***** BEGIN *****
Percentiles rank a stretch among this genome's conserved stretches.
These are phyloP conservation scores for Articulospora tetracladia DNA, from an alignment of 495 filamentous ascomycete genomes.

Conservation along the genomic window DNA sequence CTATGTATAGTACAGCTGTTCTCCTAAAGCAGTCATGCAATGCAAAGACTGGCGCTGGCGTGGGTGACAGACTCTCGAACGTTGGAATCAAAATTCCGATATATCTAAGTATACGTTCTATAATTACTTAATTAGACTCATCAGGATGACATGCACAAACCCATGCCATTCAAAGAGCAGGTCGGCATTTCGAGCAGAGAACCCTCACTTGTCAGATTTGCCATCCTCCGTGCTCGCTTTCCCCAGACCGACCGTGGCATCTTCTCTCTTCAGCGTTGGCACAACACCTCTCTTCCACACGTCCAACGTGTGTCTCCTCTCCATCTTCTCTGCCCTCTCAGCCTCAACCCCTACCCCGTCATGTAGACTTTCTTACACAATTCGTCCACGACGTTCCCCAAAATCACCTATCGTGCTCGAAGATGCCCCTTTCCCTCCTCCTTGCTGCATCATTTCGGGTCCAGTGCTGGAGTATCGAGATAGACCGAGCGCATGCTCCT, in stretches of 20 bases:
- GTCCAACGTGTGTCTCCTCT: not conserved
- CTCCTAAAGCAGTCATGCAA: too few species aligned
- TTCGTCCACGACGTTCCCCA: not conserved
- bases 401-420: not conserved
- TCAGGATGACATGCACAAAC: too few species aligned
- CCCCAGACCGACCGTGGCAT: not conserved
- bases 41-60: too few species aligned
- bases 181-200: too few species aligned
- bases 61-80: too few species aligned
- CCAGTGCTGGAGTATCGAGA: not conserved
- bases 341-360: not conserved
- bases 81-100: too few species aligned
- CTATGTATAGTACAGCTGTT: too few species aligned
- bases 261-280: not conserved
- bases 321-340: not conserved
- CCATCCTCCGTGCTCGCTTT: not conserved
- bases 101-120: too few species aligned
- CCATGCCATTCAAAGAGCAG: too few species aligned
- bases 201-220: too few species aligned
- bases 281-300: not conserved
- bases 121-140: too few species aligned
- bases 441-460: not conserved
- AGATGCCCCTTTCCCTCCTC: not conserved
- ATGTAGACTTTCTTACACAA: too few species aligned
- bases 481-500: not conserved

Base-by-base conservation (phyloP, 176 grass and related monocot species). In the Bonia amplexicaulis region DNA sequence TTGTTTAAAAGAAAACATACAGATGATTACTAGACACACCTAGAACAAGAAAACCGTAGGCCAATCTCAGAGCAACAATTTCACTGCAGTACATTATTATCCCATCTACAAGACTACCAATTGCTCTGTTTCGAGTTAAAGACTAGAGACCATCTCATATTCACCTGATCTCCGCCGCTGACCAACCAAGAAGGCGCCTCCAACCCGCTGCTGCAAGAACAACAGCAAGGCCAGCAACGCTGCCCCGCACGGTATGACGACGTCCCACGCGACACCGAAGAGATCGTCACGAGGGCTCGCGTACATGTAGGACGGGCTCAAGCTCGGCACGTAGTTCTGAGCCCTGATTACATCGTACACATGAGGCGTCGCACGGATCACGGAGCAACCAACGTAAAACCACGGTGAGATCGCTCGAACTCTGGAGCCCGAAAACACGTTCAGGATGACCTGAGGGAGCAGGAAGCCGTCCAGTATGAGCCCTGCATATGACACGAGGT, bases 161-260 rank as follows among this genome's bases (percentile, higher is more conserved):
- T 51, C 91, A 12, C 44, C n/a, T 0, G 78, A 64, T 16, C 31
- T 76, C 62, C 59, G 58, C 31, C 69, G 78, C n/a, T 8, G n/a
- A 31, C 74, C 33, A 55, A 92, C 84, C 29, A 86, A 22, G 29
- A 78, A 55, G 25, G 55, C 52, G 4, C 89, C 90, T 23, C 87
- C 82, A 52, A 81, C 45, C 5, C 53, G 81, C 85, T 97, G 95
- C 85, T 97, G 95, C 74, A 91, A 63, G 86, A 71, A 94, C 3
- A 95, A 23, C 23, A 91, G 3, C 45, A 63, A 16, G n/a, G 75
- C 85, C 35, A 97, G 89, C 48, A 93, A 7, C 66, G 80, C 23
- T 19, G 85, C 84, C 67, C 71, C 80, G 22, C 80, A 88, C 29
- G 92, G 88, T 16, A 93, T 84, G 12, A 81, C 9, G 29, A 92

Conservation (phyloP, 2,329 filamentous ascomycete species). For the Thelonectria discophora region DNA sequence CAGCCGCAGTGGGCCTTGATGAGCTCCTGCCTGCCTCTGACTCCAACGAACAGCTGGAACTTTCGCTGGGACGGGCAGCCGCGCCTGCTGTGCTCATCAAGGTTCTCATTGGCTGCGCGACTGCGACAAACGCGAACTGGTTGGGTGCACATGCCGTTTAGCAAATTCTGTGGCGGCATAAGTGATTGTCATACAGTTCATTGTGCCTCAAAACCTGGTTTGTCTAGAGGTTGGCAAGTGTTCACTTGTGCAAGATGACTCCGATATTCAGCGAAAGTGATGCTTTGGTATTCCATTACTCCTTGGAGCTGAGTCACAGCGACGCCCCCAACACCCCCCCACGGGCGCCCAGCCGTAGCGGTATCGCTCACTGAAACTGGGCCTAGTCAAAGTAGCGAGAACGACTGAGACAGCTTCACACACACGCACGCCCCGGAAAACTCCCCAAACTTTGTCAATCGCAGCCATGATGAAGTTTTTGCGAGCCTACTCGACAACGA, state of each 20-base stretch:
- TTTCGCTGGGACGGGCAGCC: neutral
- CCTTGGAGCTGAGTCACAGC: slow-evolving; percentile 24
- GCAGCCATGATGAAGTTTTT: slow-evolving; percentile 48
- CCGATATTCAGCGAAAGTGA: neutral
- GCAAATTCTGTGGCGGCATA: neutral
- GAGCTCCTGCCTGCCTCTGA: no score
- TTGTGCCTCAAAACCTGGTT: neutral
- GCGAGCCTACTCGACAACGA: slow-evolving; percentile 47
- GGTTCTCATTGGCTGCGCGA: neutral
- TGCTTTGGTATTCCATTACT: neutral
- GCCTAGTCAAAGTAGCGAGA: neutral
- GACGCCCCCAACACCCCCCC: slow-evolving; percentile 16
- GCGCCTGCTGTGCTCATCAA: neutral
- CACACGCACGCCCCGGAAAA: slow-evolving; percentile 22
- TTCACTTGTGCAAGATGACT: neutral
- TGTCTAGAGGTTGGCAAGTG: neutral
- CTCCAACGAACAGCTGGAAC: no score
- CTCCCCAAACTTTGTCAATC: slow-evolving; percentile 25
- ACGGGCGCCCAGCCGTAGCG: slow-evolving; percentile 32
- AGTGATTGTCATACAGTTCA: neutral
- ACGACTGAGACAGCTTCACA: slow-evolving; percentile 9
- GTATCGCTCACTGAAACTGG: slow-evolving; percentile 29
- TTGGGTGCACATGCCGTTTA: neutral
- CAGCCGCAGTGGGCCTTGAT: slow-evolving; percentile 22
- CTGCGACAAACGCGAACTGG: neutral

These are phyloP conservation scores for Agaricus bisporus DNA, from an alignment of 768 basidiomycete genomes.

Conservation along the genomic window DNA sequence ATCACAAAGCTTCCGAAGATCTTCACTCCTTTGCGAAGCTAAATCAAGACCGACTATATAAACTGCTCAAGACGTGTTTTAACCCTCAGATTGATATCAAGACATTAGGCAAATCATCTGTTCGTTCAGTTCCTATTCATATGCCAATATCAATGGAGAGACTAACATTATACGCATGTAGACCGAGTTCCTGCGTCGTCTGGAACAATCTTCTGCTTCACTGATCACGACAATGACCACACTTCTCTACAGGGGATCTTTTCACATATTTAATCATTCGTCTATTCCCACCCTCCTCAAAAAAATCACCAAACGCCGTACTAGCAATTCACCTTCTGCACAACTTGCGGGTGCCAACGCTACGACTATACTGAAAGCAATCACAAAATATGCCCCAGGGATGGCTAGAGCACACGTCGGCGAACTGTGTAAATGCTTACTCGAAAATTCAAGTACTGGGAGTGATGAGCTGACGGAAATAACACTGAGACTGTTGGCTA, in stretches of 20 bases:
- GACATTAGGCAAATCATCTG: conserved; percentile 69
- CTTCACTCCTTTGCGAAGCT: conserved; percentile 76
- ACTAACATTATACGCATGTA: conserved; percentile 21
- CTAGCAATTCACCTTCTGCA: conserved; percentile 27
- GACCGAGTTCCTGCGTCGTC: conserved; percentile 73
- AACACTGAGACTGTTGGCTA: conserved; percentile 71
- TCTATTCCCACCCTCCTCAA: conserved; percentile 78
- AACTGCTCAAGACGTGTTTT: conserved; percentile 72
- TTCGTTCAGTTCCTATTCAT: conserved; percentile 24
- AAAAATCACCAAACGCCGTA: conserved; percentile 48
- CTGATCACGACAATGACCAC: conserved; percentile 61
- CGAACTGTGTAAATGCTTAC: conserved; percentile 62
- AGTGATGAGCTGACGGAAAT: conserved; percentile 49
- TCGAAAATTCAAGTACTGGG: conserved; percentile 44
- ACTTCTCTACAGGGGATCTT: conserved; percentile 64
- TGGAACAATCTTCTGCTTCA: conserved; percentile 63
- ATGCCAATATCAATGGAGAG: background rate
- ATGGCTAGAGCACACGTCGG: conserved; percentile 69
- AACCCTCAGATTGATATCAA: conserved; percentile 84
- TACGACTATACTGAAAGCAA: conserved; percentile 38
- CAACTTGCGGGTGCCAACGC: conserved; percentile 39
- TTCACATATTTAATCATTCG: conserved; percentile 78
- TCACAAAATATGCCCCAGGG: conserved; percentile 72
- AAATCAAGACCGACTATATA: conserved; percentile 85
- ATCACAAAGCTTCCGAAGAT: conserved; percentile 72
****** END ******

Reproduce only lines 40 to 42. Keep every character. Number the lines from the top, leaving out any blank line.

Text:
Conservation (phyloP, 2,329 filamentous ascomycete species). For the Thelonectria discophora region DNA sequence CAGCCGCAGTGGGCCTTGATGAGCTCCTGCCTGCCTCTGACTCCAACGAACAGCTGGAACTTTCGCTGGGACGGGCAGCCGCGCCTGCTGTGCTCATCAAGGTTCTCATTGGCTGCGCGACTGCGACAAACGCGAACTGGTTGGGTGCACATGCCGTTTAGCAAATTCTGTGGCGGCATAAGTGATTGTCATACAGTTCATTGTGCCTCAAAACCTGGTTTGTCTAGAGGTTGGCAAGTGTTCACTTGTGCAAGATGACTCCGATATTCAGCGAAAGTGATGCTTTGGTATTCCATTACTCCTTGGAGCTGAGTCACAGCGACGCCCCCAACACCCCCCCACGGGCGCCCAGCCGTAGCGGTATCGCTCACTGAAACTGGGCCTAGTCAAAGTAGCGAGAACGACTGAGACAGCTTCACACACACGCACGCCCCGGAAAACTCCCCAAACTTTGTCAATCGCAGCCATGATGAAGTTTTTGCGAGCCTACTCGACAACGA, state of each 20-base stretch:
- TTTCGCTGGGACGGGCAGCC: neutral
- CCTTGGAGCTGAGTCACAGC: slow-evolving; percentile 24